Trying to come up with a plan to beat Alvarez seems like an exercise in futility for any opposing pitcher. Changeups are often the best weapons they have against opposite-handed hitters, but he slugs over .700 against them. His “worst” performance comes against fastballs, but he still has a .406 wOBA and .450 xwOBA on heaters. Try to bring in a lefty to gain the platoon advantage? The Twins tried that in the seventh inning, pulling right-handed reliever Chris Paddack for southpaw Caleb Thielbar, who allowed just a .128 OBP to fellow lefties this year. Unfortunately, Alvarez is basically immune to platoon splits, slashing .301/.382/.565 against lefties in his career. He took a Thielbar sweeper into the right field stands for his second homer of the game, which effectively iced the game for the Astros.

Verlander and Alvarez almost singlehandedly took down the Twins, but Minnesota didn’t go down without a fight. Up five runs entering the seventh, the Astros elected to bring in reliever Hector Neris, who hit Matt Wallner with a pitch and allowed a single to Jeffers, then quickly retired the next two hitters via strikeout. With the Twins’ win probability sitting at just 2.8%, Polanco put his team on the board with a three-run homer into the second deck in right, followed by Lewis smashing his third round-tripper in three career postseason games.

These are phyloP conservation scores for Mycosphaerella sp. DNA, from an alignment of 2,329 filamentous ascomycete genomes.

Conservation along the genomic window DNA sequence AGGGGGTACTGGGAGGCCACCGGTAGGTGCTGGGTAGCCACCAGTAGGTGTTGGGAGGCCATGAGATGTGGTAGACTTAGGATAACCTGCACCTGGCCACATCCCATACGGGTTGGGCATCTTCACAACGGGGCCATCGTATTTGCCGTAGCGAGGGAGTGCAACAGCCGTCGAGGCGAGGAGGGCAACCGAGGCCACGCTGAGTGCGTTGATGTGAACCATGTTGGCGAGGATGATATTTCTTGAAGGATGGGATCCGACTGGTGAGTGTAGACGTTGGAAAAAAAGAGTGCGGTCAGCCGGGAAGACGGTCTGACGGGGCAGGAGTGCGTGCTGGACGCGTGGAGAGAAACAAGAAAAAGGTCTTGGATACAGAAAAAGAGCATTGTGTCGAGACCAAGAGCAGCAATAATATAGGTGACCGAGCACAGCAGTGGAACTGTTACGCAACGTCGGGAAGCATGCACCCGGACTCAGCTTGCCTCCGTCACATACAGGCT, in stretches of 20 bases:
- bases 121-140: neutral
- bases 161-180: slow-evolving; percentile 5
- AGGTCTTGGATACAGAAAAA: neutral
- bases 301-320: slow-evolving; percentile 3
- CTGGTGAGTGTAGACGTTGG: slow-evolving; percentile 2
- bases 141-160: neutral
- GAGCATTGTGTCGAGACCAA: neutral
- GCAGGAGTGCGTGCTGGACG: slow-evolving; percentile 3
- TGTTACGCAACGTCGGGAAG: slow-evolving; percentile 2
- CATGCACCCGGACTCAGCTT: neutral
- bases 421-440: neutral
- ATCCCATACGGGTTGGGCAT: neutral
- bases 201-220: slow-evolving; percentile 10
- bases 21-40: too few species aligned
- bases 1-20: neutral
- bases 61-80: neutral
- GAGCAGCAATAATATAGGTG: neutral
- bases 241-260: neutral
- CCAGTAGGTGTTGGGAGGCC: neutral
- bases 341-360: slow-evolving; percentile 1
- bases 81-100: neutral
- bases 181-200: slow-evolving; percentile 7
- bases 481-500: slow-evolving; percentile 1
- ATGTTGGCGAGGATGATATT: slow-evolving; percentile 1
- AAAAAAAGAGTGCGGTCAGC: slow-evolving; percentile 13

Minnesota’s offensive output would end there. Neris was lifted for Bryan Abreu, who ended the inning with a strikeout after a Max Kepler double. Abreu added a clean eighth, and closer Ryan Pressly earned the save against his former team with a perfect ninth. Houston’s bullpen has taken a step back from 2022 — it ranked eighth in ERA and 17th in FIP this season compared to second and first the year prior — as pitchers like Rafael Montero and Ryne Stanek have looked considerably worse this season. But the last seven outs of this game showed how dominant the back of this bullpen is in high-leverage situations.

Astros Backend Relievers
Pitcher ERA- FIP- K% BB% Stuff+
Ryan Pressly 84 80 27.6 6 156
Bryan Abreu 41 70 34.8 10.8 140